Government’s Regulatory Restructuring Under ScrutinyBy Cas Biekmann | Wed, 01/13/2021 - 09:27
President López Obrador unveiled his plan to bring several independent regulatory bodies created by the Energy Reform back into the ministerial fold by dissolving them to reduce what the government considers unnecessary public spending. Since the move would affect the energy regulatory commission CRE directly, private energy players could also feel its effects.
In a bill outlining the government’s strategy for 2021, the independent regulatory bodies will be completely absorbed by the ministries, meaning that CRE would become a part of SENER. Whereas the idea regarding absorption and ending independence is a new one, the budget cuts have been a staple of López Obrador’s strategy to cut down on public spending, reported Forbes. After all, the president has cut the budget of energy regulators by an average of 70 percent over the past three years.
López Obrador says the move could save the government up to MX$20 billion (US$1 billion) and would help the government combat corruption. “We need to save, be efficient. We do not need to have so many entities that consume the budget, so that it stays in the government and is not transferred to the people,” the president said last week during his morning conference. “It is necessary to have an adequate definition of their role in the midst of the failed reversal of the Energy Reform,” he added.
Head of CFE Manuel Bartlett supported the president’s statements, arguing that the regulatory bodies could be “hindering” and that the Energy Reform essentially took state functions and gave them to autonomous bodies.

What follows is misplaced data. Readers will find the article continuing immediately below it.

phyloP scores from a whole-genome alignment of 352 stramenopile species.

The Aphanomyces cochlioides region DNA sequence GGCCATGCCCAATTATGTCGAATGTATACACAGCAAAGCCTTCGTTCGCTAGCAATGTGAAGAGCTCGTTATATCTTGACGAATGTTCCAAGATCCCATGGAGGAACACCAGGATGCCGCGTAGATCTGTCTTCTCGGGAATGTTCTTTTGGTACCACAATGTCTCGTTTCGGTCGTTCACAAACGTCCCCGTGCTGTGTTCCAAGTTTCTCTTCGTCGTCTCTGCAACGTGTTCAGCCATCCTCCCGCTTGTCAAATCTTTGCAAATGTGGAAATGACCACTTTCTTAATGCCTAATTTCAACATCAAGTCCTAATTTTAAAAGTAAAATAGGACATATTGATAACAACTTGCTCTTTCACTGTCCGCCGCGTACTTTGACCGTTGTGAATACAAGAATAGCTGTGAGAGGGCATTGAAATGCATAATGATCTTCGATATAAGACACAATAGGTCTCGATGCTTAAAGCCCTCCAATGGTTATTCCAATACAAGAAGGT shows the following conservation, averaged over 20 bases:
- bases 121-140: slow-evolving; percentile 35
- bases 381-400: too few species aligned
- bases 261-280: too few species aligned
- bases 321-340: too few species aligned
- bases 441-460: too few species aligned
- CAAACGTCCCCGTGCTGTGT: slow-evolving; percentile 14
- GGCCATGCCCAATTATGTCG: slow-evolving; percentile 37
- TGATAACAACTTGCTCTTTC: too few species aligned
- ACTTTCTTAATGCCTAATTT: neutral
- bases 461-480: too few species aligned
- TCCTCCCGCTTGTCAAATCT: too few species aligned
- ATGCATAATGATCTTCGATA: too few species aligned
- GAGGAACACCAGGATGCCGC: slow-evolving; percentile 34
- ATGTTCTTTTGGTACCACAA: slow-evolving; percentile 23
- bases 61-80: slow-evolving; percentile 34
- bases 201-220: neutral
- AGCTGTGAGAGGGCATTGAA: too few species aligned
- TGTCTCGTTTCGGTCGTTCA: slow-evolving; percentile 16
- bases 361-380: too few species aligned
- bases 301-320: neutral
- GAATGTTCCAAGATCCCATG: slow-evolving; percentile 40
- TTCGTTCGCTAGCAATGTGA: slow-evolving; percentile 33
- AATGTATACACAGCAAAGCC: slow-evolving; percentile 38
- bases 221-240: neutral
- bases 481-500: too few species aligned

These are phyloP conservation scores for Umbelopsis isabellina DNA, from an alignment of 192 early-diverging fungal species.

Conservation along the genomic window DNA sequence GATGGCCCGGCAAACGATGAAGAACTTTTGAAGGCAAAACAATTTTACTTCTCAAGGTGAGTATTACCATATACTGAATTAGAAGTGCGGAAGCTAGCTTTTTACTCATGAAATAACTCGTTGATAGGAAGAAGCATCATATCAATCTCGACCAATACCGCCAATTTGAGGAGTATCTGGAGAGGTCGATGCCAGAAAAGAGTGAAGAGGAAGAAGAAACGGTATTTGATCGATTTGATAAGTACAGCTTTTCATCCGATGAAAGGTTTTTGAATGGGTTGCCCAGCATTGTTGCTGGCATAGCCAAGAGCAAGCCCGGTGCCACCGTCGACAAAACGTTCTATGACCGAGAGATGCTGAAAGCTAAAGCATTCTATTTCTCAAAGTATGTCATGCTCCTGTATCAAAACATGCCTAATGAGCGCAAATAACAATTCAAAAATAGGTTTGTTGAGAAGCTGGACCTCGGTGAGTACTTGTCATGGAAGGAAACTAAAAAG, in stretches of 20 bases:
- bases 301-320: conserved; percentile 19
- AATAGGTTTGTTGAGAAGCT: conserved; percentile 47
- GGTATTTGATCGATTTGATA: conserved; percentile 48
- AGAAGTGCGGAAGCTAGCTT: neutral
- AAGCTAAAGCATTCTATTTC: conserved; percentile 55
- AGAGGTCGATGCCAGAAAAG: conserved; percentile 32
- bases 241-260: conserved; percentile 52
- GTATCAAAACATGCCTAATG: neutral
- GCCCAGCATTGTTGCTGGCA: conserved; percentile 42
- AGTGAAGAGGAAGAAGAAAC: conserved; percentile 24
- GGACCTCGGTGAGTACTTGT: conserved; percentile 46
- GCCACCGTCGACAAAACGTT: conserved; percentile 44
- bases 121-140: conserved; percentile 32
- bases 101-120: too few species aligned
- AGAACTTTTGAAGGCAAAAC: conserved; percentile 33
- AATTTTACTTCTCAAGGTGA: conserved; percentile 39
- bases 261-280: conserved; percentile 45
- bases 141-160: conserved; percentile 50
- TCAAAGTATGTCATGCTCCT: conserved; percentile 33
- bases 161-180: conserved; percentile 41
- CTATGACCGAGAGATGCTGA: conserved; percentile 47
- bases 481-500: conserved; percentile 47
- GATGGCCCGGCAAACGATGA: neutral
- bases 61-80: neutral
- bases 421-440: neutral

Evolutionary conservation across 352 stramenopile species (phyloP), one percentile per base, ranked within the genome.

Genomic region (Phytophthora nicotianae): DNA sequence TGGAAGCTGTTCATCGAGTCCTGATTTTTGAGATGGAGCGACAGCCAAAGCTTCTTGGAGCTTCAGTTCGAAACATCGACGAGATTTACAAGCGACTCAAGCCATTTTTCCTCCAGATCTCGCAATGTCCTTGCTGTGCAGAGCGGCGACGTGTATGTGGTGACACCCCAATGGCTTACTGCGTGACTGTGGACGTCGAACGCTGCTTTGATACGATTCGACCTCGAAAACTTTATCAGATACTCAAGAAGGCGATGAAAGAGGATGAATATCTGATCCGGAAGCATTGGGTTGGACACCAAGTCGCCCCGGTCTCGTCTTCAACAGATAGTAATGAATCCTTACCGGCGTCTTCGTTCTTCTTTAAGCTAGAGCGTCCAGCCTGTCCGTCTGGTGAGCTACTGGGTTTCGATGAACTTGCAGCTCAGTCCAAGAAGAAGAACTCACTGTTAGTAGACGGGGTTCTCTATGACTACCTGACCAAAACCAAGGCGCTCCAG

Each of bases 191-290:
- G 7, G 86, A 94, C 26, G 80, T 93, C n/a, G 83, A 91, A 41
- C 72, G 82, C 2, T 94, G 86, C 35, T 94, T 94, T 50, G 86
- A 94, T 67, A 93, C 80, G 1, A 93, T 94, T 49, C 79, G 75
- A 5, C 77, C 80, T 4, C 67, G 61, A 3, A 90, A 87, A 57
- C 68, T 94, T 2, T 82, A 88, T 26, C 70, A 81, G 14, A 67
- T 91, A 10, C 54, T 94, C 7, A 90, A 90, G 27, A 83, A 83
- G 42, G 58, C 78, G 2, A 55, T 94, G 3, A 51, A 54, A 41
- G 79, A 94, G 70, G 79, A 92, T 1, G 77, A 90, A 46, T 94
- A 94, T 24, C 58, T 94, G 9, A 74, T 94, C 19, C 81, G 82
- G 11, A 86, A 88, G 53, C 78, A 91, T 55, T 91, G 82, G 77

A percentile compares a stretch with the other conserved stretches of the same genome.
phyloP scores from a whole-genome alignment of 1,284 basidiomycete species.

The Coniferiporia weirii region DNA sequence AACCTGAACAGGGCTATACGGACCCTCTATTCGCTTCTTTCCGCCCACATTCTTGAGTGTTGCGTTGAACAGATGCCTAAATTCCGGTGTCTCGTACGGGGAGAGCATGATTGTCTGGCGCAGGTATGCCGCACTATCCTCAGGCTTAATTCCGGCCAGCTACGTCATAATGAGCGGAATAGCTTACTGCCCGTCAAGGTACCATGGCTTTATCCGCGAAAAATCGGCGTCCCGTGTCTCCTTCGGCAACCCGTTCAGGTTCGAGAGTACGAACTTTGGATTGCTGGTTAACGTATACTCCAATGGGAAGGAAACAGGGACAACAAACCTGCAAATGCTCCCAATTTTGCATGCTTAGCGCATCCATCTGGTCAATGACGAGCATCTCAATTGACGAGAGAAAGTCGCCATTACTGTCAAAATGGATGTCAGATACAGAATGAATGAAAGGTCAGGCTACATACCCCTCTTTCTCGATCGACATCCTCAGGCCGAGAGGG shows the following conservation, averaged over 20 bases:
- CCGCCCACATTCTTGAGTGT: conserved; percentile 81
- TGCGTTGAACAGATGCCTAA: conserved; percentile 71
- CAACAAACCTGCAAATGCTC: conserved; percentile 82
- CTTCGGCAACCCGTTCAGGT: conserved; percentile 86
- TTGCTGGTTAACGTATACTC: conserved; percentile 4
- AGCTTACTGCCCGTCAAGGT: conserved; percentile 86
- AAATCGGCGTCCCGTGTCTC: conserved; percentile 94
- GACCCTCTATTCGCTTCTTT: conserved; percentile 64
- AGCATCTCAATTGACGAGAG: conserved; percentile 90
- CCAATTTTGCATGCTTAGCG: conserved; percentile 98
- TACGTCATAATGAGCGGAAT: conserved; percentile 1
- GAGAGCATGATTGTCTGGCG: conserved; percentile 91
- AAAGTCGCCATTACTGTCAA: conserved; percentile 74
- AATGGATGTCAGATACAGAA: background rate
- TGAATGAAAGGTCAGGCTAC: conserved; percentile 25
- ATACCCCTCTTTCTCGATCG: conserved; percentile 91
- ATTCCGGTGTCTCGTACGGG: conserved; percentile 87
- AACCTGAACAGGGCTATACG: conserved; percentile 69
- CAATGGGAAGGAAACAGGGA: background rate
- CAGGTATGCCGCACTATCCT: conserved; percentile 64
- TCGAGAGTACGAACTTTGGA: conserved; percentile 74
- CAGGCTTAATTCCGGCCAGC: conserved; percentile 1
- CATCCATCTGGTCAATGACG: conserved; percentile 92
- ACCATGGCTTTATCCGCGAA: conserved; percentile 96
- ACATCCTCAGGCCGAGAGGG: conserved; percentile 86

Other than CRE, the Federal Competition Commission (COFECE) and the Federal Telecommunications Institute (IFT) could also be absorbed. CNH would retain its functions according to the plan. Various experts say the assimilation is bad news, according to El Financiero. Miguel Flores Bernés, President of the Economic Competition Commission of the International Chamber of Commerce (ICC), noted that this process would turn the autonomous bodies into political entities, effectively losing their original raison d'etre: to “make technical decisions.” Eduardo Pérez Motta, Partner at SAI Derecho & Economía, agrees. “Regulatory bodies must be of a technical nature, the only loyalty that commissioners and members of authorities should have is to the mandate of the law because that is how they generate trust that markets require to operate efficiently. Their only job is to enforce the law, not do politics,” he said. By eliminating this function, SENER could enforce the government’s goals more freely in the energy sector, which experts agree could jeopardize private investment in the sector.